Dr. O blogs at Muslim Medicine, a site that strives to serve only the freshest grade-A certified abiah ḥalāl comedy. Contact your local ḥalāl butcher for more details.


Times were much simpler a couple of decades ago, weren't they? Back when you'd collect hundreds of those free AOL trial CDs and pop them in, listen to the ear-grating internet dial tone for half an hour, and then wait eons for a simple website to load while making sincere du'ā' that your family members don't pick up the phone. Back then the internet was something new and exciting- Muslims had yet to discover its near endless virtual pastures, and as such, we actually had a lot more time to ourselves.

 

What kids nowadays think Muslim life was like before the internet existed.

 

Yes kids, its true! Life for Muslims somehow miraculously existed before Al Gore “invented” the internet. We had to painstakingly look stuff up in things called “books” and get our daily news from archaic scriptures known as “newspapers.” Oh and the debate over whether music was permissible or not? Trust me, you'd declare music a crime against the Ummah too if you ever saw someone walking around wearing this laughable ancient device:

If you actually know what this is, then you're old.

 

With the advent of the internet, you and I can now summon thousands of links and resources to a near bottomless trove of sites in a matter of seconds, and then share that information with hundreds of others in just a few minutes. Communication between us is lightning fast, and people can reach one another in ways that we didn't even think was possible a decade ago.

But the age-old rule still stands true- that wherever there are Muslims hanging around, there are bound to be Muslims arguing over ridiculous things. Not surprisingly, the internet is now the boxing ring for our new generation of Shaykh Googles and Mufti Wikipedias to profess their scholarly expertise and argue with one another with far more advanced tools of divisiveness, or as they say nowadays according to modern cyber tajwīd: “trolling.”

 

 

You don't have to look far to find young internet scholars debating over beard lengths, or berating “less practicing” or “less educated” brothers and sisters over eating nacho cheese Doritos or watching TV shows, or even finding Muslims spending hours viciously arguing back and forth over trivial things.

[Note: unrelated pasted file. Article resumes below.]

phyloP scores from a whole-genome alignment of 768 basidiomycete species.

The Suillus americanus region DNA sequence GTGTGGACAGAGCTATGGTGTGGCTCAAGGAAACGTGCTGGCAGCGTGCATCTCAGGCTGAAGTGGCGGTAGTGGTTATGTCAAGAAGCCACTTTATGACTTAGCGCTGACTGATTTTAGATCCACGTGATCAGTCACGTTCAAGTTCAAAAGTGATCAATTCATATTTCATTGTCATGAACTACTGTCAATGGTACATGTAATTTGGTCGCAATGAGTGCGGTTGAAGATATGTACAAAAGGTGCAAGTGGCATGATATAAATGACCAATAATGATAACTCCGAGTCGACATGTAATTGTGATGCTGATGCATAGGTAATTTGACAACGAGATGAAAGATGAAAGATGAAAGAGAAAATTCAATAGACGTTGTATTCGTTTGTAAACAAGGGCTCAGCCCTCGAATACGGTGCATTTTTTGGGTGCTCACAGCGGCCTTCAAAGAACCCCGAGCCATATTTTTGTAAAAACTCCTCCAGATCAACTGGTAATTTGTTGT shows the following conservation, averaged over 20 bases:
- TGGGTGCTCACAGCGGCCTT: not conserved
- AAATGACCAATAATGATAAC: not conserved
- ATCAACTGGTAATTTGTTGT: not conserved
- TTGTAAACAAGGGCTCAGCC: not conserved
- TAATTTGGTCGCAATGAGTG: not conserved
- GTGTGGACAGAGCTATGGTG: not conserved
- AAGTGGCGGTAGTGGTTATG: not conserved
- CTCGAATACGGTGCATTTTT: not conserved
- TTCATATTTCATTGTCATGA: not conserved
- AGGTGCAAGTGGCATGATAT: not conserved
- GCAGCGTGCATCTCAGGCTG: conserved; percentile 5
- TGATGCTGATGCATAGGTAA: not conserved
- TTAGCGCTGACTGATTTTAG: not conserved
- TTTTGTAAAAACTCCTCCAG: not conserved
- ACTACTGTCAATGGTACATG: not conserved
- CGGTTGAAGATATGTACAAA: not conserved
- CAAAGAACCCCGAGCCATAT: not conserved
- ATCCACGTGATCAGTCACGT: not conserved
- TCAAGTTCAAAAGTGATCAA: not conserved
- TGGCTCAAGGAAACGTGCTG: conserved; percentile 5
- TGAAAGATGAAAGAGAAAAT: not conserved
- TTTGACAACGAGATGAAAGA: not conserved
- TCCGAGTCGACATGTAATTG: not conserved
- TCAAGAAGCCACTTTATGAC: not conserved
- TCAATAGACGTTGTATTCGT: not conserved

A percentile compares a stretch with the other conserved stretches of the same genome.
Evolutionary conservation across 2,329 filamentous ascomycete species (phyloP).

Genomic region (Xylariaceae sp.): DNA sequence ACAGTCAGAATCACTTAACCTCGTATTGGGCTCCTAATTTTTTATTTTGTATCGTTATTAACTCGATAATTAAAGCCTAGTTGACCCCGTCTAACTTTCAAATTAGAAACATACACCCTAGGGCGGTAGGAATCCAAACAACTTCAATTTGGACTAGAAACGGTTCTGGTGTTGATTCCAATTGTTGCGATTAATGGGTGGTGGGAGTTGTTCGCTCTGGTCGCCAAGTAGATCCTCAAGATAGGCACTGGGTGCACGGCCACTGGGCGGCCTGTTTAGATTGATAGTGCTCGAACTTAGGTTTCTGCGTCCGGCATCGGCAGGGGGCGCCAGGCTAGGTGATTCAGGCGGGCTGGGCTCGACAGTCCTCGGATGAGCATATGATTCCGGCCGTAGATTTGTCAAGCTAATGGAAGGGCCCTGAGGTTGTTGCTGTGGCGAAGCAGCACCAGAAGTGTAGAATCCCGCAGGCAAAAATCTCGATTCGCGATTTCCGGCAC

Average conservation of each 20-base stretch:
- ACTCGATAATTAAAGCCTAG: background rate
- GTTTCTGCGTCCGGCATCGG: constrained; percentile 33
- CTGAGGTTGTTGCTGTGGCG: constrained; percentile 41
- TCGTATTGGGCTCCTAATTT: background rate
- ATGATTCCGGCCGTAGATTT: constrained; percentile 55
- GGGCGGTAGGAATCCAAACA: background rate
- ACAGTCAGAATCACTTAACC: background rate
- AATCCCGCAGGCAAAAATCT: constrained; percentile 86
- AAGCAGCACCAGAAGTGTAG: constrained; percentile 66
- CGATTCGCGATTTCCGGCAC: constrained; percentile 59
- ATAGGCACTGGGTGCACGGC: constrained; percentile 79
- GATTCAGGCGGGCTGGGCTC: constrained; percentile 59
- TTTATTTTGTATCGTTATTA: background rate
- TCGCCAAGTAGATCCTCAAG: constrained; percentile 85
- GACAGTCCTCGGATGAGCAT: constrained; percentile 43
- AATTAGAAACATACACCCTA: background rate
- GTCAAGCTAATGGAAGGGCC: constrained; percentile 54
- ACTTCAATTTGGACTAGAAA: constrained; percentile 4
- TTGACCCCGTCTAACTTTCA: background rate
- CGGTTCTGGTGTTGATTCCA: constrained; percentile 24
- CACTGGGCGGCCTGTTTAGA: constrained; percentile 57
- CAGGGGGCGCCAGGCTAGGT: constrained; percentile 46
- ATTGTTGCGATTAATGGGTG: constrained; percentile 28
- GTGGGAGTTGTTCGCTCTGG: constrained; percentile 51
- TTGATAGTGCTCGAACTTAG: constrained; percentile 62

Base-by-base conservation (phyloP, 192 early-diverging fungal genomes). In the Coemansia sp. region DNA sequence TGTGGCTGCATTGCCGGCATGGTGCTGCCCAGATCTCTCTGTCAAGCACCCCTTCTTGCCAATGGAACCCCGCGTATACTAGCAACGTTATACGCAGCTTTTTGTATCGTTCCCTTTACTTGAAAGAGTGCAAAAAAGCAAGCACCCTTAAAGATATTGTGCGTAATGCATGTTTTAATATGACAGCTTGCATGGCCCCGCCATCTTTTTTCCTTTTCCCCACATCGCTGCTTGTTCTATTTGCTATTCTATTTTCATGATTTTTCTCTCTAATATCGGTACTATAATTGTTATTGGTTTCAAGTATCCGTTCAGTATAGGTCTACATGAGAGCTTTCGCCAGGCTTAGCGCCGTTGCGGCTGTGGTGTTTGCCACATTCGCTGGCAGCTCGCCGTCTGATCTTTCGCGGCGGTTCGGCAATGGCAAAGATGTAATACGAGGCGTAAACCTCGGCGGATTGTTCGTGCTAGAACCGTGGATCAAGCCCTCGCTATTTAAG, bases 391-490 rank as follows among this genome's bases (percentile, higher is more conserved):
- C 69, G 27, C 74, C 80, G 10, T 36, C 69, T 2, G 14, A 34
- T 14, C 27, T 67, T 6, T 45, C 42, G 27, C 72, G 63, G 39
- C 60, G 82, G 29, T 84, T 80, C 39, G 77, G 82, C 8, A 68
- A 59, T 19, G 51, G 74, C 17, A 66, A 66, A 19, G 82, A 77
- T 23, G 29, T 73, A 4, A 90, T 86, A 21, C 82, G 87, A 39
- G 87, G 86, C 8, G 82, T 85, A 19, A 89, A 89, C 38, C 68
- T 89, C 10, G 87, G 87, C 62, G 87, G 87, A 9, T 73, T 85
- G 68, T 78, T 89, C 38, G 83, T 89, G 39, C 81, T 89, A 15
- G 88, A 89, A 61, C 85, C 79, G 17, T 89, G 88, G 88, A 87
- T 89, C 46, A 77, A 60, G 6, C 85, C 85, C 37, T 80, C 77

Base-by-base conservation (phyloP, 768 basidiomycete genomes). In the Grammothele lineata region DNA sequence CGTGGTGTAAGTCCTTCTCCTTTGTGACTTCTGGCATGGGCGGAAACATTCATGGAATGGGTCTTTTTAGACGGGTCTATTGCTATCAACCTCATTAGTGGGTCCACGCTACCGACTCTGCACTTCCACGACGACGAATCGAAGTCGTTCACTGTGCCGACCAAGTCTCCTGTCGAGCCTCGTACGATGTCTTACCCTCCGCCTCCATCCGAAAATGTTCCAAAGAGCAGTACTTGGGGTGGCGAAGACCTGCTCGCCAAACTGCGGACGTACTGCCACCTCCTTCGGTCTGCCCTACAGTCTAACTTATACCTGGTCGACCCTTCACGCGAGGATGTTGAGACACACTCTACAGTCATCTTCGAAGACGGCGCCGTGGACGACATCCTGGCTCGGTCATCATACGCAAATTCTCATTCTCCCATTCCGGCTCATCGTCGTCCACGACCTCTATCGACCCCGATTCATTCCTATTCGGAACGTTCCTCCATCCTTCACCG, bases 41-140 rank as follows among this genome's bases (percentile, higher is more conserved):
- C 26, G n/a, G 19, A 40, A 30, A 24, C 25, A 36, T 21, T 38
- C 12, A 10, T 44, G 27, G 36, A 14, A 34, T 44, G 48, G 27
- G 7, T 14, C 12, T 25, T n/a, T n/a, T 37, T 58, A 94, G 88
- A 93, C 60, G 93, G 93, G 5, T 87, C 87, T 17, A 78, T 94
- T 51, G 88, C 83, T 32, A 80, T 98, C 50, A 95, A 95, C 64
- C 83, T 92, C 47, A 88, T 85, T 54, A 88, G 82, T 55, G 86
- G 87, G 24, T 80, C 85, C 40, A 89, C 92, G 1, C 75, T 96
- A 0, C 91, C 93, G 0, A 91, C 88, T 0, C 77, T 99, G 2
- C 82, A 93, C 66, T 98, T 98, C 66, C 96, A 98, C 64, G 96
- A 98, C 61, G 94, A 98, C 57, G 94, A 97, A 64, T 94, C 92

It's a shame that such incredible tools of spreading knowledge and building enlightening discussions such as Islamic Forums, Message Boards, group E-mail threads, Twitter feeds, and YouTube comment threads instead descend into embarrassing hotbeds of heated fights and countless hours of wasted time. And of all these online mediums, the biggest culprit of all is Facebook.

So how does it all go down, you ask? Surprisingly, it's quite predictable: 

 

You know you've seen that. And you know it doesn't end well. But boy, is it entertaining to watch.

Most Facebook arguments usually begin over something innocuous, like posting up a status about your favorite food and having the conversation continue until someone unknowingly posts something about eating pop-tarts, and out comes a fiery Muslim with a quick mouse-click trigger prowling the internet looking for a good opportunity to stroke the mighty beard of morality.

 

But who are the characters behind these arguments? Haha, that's a great question, and I'm glad I asked it of myself. Take out a pen and notepad, my friends, and keep a sharp eye out for these tell-tale signs of a good old Muslim verbal tussle:

 

THE INSTIGATOR

 

THE JUNIOR INTERNET SCHOLAR

 

THE DRAMA QUEEN GOSSIPER

 

THE CYNICAL CRITICIZER

 

THAT ONE JUDGMENTAL GUY

Spotting trouble online early on and avoiding it, diffusing it, or negating it is only part of the solution, but it doesn't completely solve the disease we have as judgmental, gossipy, and argumentative folk. Espousing proper Islamic manners of disagreement, etiquette of mutual respect and understanding, and patience with those we don't see eye to eye with is a prophetic legacy that applies even to our online lives, just as much as it does to our dealings in person.

“I guarantee a house in Jannah for one who gives up arguing, even if he is in the right; and I guarantee a house in the middle of Jannah for one who abandons lying even for the sake of fun; and I guarantee a house in the highest part of Jannah for one who has good manners.” [Prophet Muhammad ṣallallāhu 'alayhi wa sallam (peace and blessings of Allāh be upon him) - reported by imam Abu Dawud]

The internet may have completely revolutionized the way we interact with one another, but it certainly didn't change the way we're taught to conduct ourselves as Muslims. And above all else, it's always best to ask yourself if the hours you spend arguing with other people online is truly worth giving up your house in the wondrous Eternal Gardens of our Lord.

34 Responses

  1. Nida Ninjabi

    As’salaam Walaikum,

     This was awesome, jazakAllah for the laugh and pointing out out internet common sense! plz keep it up! especially the humor!

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  2. Frank James